Gene told me he never intended that his argument would be applied to distributed memory systems with separate instruction streams, in which he became a believer and supporter in his later years. He and I served on the technical advisory board of Massively Parallel Technologies, and he could not have been a more enthusiastic proponent of the modern approach to massive parallelism.

Many computer architecture books and articles also point to Amdahl’s “guideline” that a well-balanced computer should have “a megaword per megaflop” or similar variants. I tried for years to track down the original source of this guideline, and could not find it anywhere. Then I realized I could simply ask him, since we were about to have lunch together. His answer surprised me: “I never said that.” Nor did he believe it was a good guideline! I suppose one of the hazards of being an industry icon is false attribution. It was a relief, since in the petaflop to exaflop era, we are certainly drifting quite far from that ratio.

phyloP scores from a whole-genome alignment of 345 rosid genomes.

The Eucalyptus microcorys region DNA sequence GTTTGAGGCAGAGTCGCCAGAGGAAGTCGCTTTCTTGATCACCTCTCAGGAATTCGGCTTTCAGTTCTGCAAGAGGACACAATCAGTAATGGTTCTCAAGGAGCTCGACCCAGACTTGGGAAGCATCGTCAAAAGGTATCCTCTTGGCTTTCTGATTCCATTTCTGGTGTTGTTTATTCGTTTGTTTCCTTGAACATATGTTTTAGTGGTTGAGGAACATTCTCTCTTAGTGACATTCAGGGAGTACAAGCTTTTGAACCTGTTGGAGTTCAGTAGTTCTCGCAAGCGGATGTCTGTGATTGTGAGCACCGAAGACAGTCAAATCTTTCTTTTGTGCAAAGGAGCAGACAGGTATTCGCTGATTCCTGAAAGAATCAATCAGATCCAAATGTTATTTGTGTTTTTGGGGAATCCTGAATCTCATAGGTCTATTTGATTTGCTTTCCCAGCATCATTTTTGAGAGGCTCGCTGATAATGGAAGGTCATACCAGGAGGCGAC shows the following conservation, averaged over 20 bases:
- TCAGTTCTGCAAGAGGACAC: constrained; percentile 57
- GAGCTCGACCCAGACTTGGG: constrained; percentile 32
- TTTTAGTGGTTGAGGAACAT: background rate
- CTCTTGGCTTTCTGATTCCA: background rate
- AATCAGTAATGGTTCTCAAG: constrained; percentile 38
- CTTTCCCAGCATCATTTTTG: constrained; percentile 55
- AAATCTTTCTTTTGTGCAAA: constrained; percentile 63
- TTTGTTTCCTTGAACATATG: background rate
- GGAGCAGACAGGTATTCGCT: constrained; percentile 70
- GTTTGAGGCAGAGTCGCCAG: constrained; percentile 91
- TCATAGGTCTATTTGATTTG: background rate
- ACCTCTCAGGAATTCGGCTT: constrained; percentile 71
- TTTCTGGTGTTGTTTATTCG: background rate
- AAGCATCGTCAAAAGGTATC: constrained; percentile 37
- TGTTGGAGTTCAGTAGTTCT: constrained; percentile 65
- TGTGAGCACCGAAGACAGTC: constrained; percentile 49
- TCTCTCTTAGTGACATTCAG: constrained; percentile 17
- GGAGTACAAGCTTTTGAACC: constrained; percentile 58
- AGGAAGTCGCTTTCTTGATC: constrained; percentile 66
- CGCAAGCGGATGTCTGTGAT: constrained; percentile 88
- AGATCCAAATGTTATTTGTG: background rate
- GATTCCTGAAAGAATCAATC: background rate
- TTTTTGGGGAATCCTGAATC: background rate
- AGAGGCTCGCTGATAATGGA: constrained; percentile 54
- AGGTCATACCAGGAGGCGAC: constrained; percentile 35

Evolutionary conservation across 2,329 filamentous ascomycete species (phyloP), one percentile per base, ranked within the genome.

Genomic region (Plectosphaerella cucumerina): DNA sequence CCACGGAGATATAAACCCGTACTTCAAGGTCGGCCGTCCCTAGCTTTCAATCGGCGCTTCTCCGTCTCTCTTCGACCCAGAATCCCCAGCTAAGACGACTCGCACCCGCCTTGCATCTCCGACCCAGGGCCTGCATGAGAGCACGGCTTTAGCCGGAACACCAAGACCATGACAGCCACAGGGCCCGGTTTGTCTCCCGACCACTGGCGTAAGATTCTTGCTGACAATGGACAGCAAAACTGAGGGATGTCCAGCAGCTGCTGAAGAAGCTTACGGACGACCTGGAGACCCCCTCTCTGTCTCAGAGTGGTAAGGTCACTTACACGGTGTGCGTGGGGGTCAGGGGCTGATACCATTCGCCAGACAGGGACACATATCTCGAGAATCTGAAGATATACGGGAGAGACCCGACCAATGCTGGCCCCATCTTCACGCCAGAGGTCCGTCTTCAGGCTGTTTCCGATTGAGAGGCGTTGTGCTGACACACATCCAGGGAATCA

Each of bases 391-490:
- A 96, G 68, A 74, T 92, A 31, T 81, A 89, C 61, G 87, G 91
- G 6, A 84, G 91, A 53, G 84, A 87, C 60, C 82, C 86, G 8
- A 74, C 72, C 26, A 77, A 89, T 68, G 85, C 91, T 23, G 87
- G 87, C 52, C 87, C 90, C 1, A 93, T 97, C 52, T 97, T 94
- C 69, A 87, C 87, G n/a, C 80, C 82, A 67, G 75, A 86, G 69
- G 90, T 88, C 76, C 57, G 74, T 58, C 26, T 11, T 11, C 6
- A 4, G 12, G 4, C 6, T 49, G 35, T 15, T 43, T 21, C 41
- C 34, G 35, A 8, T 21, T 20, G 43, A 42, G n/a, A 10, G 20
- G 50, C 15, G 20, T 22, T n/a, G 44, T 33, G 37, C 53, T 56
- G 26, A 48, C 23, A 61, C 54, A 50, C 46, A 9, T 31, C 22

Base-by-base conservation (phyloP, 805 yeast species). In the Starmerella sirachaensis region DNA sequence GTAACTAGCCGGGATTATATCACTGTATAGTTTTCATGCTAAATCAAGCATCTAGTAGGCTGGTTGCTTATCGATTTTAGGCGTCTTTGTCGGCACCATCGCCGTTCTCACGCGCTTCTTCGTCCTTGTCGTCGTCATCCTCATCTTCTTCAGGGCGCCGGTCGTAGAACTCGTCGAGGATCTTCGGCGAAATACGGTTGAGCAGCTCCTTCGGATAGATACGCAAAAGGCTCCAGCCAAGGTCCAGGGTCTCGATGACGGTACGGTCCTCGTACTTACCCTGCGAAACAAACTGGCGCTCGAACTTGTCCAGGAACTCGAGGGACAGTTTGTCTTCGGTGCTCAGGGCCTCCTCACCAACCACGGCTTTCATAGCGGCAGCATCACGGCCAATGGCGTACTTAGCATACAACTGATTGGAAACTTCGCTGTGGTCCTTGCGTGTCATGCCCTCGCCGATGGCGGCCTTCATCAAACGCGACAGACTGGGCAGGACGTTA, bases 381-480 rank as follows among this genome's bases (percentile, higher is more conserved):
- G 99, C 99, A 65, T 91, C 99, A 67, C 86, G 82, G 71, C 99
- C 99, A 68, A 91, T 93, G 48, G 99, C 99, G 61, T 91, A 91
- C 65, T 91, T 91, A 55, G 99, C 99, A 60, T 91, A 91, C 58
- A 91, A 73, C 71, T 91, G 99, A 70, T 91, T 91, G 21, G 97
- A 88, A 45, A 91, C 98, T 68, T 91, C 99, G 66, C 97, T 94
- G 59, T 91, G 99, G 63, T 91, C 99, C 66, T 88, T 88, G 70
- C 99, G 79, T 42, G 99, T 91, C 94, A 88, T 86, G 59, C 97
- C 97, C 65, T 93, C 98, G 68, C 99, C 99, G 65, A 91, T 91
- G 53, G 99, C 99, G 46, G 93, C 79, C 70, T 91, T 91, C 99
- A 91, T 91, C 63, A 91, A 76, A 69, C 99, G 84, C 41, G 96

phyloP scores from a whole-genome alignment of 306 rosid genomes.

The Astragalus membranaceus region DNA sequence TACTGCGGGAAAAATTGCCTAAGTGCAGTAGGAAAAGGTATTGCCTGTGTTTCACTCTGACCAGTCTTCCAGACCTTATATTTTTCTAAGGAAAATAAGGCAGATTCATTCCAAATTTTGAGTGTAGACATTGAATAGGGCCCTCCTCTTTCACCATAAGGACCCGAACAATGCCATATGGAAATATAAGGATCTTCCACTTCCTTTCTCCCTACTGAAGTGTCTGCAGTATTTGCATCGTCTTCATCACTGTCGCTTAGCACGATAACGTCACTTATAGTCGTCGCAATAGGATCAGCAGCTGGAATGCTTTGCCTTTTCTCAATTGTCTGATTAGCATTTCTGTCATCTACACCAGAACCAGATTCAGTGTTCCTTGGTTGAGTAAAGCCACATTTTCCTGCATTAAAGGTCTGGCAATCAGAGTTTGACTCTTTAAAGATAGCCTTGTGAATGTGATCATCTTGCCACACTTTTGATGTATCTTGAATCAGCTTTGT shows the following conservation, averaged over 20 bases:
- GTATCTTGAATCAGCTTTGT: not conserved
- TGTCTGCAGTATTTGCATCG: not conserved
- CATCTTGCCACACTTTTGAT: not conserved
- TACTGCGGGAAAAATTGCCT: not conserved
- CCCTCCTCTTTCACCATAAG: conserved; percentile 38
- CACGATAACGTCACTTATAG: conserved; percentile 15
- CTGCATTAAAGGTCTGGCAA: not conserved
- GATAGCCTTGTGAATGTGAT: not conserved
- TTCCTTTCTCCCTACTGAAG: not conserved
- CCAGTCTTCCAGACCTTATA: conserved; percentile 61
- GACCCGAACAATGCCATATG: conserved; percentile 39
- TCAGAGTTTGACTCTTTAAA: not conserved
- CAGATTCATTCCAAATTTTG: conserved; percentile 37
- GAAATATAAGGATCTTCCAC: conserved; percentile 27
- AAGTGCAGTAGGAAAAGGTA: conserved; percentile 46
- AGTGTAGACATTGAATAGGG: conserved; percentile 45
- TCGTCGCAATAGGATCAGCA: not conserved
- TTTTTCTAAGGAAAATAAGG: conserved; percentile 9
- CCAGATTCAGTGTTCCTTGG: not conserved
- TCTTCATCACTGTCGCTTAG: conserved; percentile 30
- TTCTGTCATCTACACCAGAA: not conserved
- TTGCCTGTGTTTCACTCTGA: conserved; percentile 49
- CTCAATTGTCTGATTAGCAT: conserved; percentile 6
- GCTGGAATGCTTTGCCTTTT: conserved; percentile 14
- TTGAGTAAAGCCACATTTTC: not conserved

I’m at the SC15 conference in Austin as I write this, looking over what seems like endless acres of exhibit hall displays. I believe every one of the companies on the trade show floor owes some or most of their existence to the foundation Gene Amdahl built for them, decades ago. He was THE original Computer Architect, and I will miss him as both as an amazing mentor and as a friend.

 

(Image Source: Computer History Museum)

Subscribe to HPCwire's Weekly Update!

Be the most informed person in the room! Stay ahead of the tech trends with industy updates delivered to you every week!

IBM Unveils Latest Achievements in AI Hardware

December 13, 2019

“The increased capabilities of contemporary AI models provide unprecedented recognition accuracy, but often at the expense of larger computational and energetic effort,” IBM Research wrote in a blog post. “Therefor Read more…

By Oliver Peckham

Focused on ‘Silicon TAM,’ Intel Puts Gary Patton, Former GlobalFoundries CTO, in Charge of Design Enablement

December 12, 2019